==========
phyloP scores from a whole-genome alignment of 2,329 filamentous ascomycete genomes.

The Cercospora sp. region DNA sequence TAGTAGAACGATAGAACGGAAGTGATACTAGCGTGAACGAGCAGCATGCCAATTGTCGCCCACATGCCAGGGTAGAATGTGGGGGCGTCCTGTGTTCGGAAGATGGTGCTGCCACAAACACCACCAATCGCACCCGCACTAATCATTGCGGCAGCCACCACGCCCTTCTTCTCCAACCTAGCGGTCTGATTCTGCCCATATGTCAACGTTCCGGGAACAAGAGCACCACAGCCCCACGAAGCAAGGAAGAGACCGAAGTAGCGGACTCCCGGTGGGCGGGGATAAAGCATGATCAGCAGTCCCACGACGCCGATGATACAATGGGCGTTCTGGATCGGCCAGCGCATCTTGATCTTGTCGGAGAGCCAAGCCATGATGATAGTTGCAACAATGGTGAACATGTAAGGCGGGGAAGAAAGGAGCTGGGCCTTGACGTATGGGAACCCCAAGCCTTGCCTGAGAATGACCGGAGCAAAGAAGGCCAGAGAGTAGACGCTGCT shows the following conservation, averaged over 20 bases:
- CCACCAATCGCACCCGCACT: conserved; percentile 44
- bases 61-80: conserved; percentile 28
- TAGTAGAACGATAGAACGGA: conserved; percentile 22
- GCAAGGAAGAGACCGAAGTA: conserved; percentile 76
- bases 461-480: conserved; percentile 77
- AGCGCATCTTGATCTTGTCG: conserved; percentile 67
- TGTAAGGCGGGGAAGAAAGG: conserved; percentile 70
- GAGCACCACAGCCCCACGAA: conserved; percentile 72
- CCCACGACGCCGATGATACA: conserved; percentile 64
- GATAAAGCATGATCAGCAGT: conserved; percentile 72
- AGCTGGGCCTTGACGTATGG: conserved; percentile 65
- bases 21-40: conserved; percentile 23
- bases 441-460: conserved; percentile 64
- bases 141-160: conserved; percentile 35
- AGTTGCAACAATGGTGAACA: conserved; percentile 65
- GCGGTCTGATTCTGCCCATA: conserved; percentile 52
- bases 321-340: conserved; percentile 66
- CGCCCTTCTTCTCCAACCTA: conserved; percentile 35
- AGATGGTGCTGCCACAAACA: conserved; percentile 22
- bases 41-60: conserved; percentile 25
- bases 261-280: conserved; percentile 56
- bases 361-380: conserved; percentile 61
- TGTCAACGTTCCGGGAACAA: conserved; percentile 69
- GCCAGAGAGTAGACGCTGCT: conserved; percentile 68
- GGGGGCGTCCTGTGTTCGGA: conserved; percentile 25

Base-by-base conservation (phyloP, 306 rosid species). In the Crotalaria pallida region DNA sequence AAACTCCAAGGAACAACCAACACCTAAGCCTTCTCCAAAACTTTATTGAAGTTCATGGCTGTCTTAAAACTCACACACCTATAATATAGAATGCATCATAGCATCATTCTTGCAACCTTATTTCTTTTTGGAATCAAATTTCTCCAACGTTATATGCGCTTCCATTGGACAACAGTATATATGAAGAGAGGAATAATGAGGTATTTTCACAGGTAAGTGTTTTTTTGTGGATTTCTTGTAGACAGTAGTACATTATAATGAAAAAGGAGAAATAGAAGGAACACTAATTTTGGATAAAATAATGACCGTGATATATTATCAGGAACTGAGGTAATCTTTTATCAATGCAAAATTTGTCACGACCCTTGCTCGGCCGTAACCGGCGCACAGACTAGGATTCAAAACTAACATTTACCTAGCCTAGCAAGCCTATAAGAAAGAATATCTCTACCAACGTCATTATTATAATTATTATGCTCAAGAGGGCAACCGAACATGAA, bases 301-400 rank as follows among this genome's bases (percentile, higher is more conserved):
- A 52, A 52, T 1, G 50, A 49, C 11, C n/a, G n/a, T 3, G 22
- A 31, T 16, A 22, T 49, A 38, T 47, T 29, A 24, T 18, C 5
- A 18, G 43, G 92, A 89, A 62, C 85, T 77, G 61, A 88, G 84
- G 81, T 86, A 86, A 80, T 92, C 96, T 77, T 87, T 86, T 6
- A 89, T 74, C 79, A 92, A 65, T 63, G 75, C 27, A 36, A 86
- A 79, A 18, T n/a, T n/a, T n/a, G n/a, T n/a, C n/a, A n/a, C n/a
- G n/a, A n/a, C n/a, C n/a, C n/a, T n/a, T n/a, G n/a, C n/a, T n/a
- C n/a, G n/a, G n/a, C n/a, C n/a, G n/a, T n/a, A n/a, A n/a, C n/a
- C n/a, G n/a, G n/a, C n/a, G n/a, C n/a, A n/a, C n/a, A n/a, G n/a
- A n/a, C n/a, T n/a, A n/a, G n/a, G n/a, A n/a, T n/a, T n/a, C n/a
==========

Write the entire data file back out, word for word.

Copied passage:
phyloP scores from a whole-genome alignment of 2,329 filamentous ascomycete genomes.

The Cercospora sp. region DNA sequence TAGTAGAACGATAGAACGGAAGTGATACTAGCGTGAACGAGCAGCATGCCAATTGTCGCCCACATGCCAGGGTAGAATGTGGGGGCGTCCTGTGTTCGGAAGATGGTGCTGCCACAAACACCACCAATCGCACCCGCACTAATCATTGCGGCAGCCACCACGCCCTTCTTCTCCAACCTAGCGGTCTGATTCTGCCCATATGTCAACGTTCCGGGAACAAGAGCACCACAGCCCCACGAAGCAAGGAAGAGACCGAAGTAGCGGACTCCCGGTGGGCGGGGATAAAGCATGATCAGCAGTCCCACGACGCCGATGATACAATGGGCGTTCTGGATCGGCCAGCGCATCTTGATCTTGTCGGAGAGCCAAGCCATGATGATAGTTGCAACAATGGTGAACATGTAAGGCGGGGAAGAAAGGAGCTGGGCCTTGACGTATGGGAACCCCAAGCCTTGCCTGAGAATGACCGGAGCAAAGAAGGCCAGAGAGTAGACGCTGCT shows the following conservation, averaged over 20 bases:
- CCACCAATCGCACCCGCACT: conserved; percentile 44
- bases 61-80: conserved; percentile 28
- TAGTAGAACGATAGAACGGA: conserved; percentile 22
- GCAAGGAAGAGACCGAAGTA: conserved; percentile 76
- bases 461-480: conserved; percentile 77
- AGCGCATCTTGATCTTGTCG: conserved; percentile 67
- TGTAAGGCGGGGAAGAAAGG: conserved; percentile 70
- GAGCACCACAGCCCCACGAA: conserved; percentile 72
- CCCACGACGCCGATGATACA: conserved; percentile 64
- GATAAAGCATGATCAGCAGT: conserved; percentile 72
- AGCTGGGCCTTGACGTATGG: conserved; percentile 65
- bases 21-40: conserved; percentile 23
- bases 441-460: conserved; percentile 64
- bases 141-160: conserved; percentile 35
- AGTTGCAACAATGGTGAACA: conserved; percentile 65
- GCGGTCTGATTCTGCCCATA: conserved; percentile 52
- bases 321-340: conserved; percentile 66
- CGCCCTTCTTCTCCAACCTA: conserved; percentile 35
- AGATGGTGCTGCCACAAACA: conserved; percentile 22
- bases 41-60: conserved; percentile 25
- bases 261-280: conserved; percentile 56
- bases 361-380: conserved; percentile 61
- TGTCAACGTTCCGGGAACAA: conserved; percentile 69
- GCCAGAGAGTAGACGCTGCT: conserved; percentile 68
- GGGGGCGTCCTGTGTTCGGA: conserved; percentile 25

Base-by-base conservation (phyloP, 306 rosid species). In the Crotalaria pallida region DNA sequence AAACTCCAAGGAACAACCAACACCTAAGCCTTCTCCAAAACTTTATTGAAGTTCATGGCTGTCTTAAAACTCACACACCTATAATATAGAATGCATCATAGCATCATTCTTGCAACCTTATTTCTTTTTGGAATCAAATTTCTCCAACGTTATATGCGCTTCCATTGGACAACAGTATATATGAAGAGAGGAATAATGAGGTATTTTCACAGGTAAGTGTTTTTTTGTGGATTTCTTGTAGACAGTAGTACATTATAATGAAAAAGGAGAAATAGAAGGAACACTAATTTTGGATAAAATAATGACCGTGATATATTATCAGGAACTGAGGTAATCTTTTATCAATGCAAAATTTGTCACGACCCTTGCTCGGCCGTAACCGGCGCACAGACTAGGATTCAAAACTAACATTTACCTAGCCTAGCAAGCCTATAAGAAAGAATATCTCTACCAACGTCATTATTATAATTATTATGCTCAAGAGGGCAACCGAACATGAA, bases 301-400 rank as follows among this genome's bases (percentile, higher is more conserved):
- A 52, A 52, T 1, G 50, A 49, C 11, C n/a, G n/a, T 3, G 22
- A 31, T 16, A 22, T 49, A 38, T 47, T 29, A 24, T 18, C 5
- A 18, G 43, G 92, A 89, A 62, C 85, T 77, G 61, A 88, G 84
- G 81, T 86, A 86, A 80, T 92, C 96, T 77, T 87, T 86, T 6
- A 89, T 74, C 79, A 92, A 65, T 63, G 75, C 27, A 36, A 86
- A 79, A 18, T n/a, T n/a, T n/a, G n/a, T n/a, C n/a, A n/a, C n/a
- G n/a, A n/a, C n/a, C n/a, C n/a, T n/a, T n/a, G n/a, C n/a, T n/a
- C n/a, G n/a, G n/a, C n/a, C n/a, G n/a, T n/a, A n/a, A n/a, C n/a
- C n/a, G n/a, G n/a, C n/a, G n/a, C n/a, A n/a, C n/a, A n/a, G n/a
- A n/a, C n/a, T n/a, A n/a, G n/a, G n/a, A n/a, T n/a, T n/a, C n/a